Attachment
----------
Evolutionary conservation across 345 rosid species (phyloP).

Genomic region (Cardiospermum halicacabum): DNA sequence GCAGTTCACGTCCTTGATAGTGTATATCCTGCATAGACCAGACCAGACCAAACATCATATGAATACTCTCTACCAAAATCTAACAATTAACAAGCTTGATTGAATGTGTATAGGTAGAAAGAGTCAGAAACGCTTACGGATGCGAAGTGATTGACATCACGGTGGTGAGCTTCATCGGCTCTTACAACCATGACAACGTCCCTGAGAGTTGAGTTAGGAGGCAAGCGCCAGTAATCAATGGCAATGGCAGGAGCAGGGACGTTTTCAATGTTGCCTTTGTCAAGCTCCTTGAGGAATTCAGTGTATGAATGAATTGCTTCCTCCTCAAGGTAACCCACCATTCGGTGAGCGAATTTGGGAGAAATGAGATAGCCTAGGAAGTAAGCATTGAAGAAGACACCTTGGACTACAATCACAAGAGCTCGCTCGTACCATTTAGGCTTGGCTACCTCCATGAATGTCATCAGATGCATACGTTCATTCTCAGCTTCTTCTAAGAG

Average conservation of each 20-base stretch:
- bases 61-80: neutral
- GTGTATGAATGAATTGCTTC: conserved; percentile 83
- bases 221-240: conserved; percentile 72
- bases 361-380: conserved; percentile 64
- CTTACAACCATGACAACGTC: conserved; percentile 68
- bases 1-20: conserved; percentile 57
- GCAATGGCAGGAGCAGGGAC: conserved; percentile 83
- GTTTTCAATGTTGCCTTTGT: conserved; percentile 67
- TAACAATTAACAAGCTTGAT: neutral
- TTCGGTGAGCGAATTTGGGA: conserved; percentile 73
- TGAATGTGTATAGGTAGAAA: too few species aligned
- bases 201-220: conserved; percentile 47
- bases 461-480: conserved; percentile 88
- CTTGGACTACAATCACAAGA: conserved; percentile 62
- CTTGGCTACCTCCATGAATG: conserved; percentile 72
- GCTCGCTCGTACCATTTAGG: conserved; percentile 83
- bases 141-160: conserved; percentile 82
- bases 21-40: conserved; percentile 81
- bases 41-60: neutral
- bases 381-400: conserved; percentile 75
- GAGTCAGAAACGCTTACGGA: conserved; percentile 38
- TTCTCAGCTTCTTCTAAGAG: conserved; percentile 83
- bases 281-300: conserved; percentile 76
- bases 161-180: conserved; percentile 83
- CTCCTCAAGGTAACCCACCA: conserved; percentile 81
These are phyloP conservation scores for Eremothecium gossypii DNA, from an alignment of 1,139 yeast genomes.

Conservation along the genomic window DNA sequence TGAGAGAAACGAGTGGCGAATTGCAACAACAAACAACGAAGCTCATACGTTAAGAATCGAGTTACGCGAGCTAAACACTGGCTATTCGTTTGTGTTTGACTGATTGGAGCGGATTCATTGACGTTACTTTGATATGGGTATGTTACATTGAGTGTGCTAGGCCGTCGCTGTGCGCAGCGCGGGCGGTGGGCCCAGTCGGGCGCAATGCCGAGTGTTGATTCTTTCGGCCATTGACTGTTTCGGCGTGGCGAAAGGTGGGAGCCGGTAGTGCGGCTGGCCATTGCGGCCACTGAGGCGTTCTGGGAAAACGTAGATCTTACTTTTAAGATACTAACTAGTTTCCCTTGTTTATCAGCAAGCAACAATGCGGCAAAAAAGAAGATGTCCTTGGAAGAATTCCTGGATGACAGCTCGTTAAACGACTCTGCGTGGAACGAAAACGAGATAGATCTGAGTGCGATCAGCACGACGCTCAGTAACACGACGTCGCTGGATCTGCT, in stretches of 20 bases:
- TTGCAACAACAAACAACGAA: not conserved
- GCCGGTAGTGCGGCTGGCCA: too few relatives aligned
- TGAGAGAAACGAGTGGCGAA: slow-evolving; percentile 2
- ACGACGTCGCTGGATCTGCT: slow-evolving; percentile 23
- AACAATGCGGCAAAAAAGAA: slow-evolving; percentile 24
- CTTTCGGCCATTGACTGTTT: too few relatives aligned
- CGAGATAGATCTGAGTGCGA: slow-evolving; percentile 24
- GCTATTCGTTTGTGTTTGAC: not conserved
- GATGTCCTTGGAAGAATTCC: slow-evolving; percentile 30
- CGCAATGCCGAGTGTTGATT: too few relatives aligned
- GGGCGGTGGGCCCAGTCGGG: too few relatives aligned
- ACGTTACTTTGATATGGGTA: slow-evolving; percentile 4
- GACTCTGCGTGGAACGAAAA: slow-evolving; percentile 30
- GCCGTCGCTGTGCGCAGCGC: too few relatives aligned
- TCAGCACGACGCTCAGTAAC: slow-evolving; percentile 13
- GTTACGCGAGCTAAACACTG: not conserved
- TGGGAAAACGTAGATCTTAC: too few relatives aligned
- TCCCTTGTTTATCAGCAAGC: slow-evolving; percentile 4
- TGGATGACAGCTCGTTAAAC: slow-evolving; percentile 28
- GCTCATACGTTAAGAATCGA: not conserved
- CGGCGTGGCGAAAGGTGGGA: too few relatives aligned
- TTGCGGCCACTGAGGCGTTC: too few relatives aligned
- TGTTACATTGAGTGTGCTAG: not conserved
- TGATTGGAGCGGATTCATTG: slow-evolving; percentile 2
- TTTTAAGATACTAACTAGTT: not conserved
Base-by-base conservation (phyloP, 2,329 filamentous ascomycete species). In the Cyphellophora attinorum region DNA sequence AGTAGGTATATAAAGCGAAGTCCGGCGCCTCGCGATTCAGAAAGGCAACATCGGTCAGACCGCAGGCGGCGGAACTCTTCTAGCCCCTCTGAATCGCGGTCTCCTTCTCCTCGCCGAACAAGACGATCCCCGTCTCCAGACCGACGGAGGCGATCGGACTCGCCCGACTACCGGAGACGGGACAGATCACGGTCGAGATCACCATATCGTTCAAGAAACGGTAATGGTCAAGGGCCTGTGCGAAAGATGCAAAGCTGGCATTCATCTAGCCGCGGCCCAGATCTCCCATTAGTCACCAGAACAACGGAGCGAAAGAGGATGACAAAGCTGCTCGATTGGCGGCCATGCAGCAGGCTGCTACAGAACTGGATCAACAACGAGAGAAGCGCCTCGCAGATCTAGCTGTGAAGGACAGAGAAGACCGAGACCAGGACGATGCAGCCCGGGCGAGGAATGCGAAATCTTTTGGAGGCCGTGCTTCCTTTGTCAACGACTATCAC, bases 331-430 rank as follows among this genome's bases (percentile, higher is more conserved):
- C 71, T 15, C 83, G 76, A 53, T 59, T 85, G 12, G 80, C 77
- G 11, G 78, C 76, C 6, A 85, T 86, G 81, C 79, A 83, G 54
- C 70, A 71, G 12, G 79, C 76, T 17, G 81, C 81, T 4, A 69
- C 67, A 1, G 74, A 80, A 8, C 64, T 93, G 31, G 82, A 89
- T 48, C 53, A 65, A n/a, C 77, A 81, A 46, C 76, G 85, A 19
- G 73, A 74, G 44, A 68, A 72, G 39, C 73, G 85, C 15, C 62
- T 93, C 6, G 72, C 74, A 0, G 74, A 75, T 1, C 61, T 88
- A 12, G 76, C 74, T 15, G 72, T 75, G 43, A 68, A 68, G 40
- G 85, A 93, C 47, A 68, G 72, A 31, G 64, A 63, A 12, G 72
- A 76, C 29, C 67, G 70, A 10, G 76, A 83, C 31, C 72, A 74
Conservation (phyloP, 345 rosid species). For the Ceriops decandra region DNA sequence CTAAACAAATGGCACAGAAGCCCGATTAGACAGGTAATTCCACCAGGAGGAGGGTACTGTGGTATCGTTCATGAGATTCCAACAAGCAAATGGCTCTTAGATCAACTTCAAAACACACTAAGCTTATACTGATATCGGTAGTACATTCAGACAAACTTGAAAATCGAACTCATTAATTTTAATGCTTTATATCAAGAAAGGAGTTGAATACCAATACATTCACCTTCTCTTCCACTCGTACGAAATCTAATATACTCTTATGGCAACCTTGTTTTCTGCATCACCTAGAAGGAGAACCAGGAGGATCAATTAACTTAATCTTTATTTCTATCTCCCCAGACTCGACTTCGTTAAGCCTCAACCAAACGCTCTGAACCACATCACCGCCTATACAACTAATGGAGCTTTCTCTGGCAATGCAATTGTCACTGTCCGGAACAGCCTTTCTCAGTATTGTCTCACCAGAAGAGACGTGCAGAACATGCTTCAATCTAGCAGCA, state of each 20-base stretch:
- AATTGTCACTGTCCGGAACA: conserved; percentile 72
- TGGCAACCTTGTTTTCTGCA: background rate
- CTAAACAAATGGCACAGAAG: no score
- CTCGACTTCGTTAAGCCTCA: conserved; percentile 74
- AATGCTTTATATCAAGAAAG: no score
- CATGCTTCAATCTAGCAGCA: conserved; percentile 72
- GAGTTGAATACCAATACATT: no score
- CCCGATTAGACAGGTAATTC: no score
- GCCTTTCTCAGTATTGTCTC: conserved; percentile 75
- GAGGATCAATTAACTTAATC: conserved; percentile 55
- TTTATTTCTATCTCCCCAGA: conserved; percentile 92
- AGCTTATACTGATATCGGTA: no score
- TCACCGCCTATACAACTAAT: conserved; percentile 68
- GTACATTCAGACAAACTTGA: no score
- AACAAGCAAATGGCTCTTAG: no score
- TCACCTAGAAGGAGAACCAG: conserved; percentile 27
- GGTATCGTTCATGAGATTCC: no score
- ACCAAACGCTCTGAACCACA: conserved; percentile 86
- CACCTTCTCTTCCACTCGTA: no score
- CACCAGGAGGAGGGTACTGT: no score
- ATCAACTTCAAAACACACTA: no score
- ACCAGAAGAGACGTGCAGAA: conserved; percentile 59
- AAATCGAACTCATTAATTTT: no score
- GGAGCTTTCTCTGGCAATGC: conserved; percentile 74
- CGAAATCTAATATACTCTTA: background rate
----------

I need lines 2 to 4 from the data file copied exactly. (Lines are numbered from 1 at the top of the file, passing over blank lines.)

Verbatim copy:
Genomic region (Cardiospermum halicacabum): DNA sequence GCAGTTCACGTCCTTGATAGTGTATATCCTGCATAGACCAGACCAGACCAAACATCATATGAATACTCTCTACCAAAATCTAACAATTAACAAGCTTGATTGAATGTGTATAGGTAGAAAGAGTCAGAAACGCTTACGGATGCGAAGTGATTGACATCACGGTGGTGAGCTTCATCGGCTCTTACAACCATGACAACGTCCCTGAGAGTTGAGTTAGGAGGCAAGCGCCAGTAATCAATGGCAATGGCAGGAGCAGGGACGTTTTCAATGTTGCCTTTGTCAAGCTCCTTGAGGAATTCAGTGTATGAATGAATTGCTTCCTCCTCAAGGTAACCCACCATTCGGTGAGCGAATTTGGGAGAAATGAGATAGCCTAGGAAGTAAGCATTGAAGAAGACACCTTGGACTACAATCACAAGAGCTCGCTCGTACCATTTAGGCTTGGCTACCTCCATGAATGTCATCAGATGCATACGTTCATTCTCAGCTTCTTCTAAGAG

Average conservation of each 20-base stretch:
- bases 61-80: neutral